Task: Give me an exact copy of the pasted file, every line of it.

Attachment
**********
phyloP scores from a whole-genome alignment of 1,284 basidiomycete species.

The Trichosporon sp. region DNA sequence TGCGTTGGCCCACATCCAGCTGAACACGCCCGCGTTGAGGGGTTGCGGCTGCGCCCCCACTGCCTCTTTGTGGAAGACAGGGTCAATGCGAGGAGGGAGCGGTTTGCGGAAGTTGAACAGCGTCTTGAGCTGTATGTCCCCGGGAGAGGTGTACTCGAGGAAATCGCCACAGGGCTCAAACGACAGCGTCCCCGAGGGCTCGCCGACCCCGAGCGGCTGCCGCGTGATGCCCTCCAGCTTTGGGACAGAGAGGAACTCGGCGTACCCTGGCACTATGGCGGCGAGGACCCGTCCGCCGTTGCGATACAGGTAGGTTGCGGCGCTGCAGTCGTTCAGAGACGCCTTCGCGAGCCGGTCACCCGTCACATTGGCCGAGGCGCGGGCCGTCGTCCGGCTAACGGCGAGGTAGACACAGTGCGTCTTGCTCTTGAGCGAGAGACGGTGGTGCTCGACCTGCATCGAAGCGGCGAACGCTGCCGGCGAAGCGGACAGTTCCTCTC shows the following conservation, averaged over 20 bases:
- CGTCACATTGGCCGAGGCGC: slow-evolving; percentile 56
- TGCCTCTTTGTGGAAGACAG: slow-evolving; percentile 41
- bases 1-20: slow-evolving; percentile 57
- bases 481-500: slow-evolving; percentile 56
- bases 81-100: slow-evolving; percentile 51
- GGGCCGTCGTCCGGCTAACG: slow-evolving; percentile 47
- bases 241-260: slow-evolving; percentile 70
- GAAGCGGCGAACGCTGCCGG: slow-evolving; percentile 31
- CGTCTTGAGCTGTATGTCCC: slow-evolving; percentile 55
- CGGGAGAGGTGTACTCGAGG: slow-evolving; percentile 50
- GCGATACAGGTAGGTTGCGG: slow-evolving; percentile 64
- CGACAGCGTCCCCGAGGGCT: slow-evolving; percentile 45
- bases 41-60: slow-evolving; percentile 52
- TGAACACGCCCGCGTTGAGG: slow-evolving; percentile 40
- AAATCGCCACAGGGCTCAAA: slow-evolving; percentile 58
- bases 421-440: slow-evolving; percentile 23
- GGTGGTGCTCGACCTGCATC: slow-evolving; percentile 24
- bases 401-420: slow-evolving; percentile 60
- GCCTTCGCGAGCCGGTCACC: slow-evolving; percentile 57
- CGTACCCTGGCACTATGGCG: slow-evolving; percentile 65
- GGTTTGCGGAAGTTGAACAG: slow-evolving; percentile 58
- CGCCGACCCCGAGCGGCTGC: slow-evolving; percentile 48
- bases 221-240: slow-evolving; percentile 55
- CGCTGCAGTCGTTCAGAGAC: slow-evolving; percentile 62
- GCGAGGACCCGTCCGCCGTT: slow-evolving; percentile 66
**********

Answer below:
phyloP scores from a whole-genome alignment of 1,284 basidiomycete species.

The Trichosporon sp. region DNA sequence TGCGTTGGCCCACATCCAGCTGAACACGCCCGCGTTGAGGGGTTGCGGCTGCGCCCCCACTGCCTCTTTGTGGAAGACAGGGTCAATGCGAGGAGGGAGCGGTTTGCGGAAGTTGAACAGCGTCTTGAGCTGTATGTCCCCGGGAGAGGTGTACTCGAGGAAATCGCCACAGGGCTCAAACGACAGCGTCCCCGAGGGCTCGCCGACCCCGAGCGGCTGCCGCGTGATGCCCTCCAGCTTTGGGACAGAGAGGAACTCGGCGTACCCTGGCACTATGGCGGCGAGGACCCGTCCGCCGTTGCGATACAGGTAGGTTGCGGCGCTGCAGTCGTTCAGAGACGCCTTCGCGAGCCGGTCACCCGTCACATTGGCCGAGGCGCGGGCCGTCGTCCGGCTAACGGCGAGGTAGACACAGTGCGTCTTGCTCTTGAGCGAGAGACGGTGGTGCTCGACCTGCATCGAAGCGGCGAACGCTGCCGGCGAAGCGGACAGTTCCTCTC shows the following conservation, averaged over 20 bases:
- CGTCACATTGGCCGAGGCGC: slow-evolving; percentile 56
- TGCCTCTTTGTGGAAGACAG: slow-evolving; percentile 41
- bases 1-20: slow-evolving; percentile 57
- bases 481-500: slow-evolving; percentile 56
- bases 81-100: slow-evolving; percentile 51
- GGGCCGTCGTCCGGCTAACG: slow-evolving; percentile 47
- bases 241-260: slow-evolving; percentile 70
- GAAGCGGCGAACGCTGCCGG: slow-evolving; percentile 31
- CGTCTTGAGCTGTATGTCCC: slow-evolving; percentile 55
- CGGGAGAGGTGTACTCGAGG: slow-evolving; percentile 50
- GCGATACAGGTAGGTTGCGG: slow-evolving; percentile 64
- CGACAGCGTCCCCGAGGGCT: slow-evolving; percentile 45
- bases 41-60: slow-evolving; percentile 52
- TGAACACGCCCGCGTTGAGG: slow-evolving; percentile 40
- AAATCGCCACAGGGCTCAAA: slow-evolving; percentile 58
- bases 421-440: slow-evolving; percentile 23
- GGTGGTGCTCGACCTGCATC: slow-evolving; percentile 24
- bases 401-420: slow-evolving; percentile 60
- GCCTTCGCGAGCCGGTCACC: slow-evolving; percentile 57
- CGTACCCTGGCACTATGGCG: slow-evolving; percentile 65
- GGTTTGCGGAAGTTGAACAG: slow-evolving; percentile 58
- CGCCGACCCCGAGCGGCTGC: slow-evolving; percentile 48
- bases 221-240: slow-evolving; percentile 55
- CGCTGCAGTCGTTCAGAGAC: slow-evolving; percentile 62
- GCGAGGACCCGTCCGCCGTT: slow-evolving; percentile 66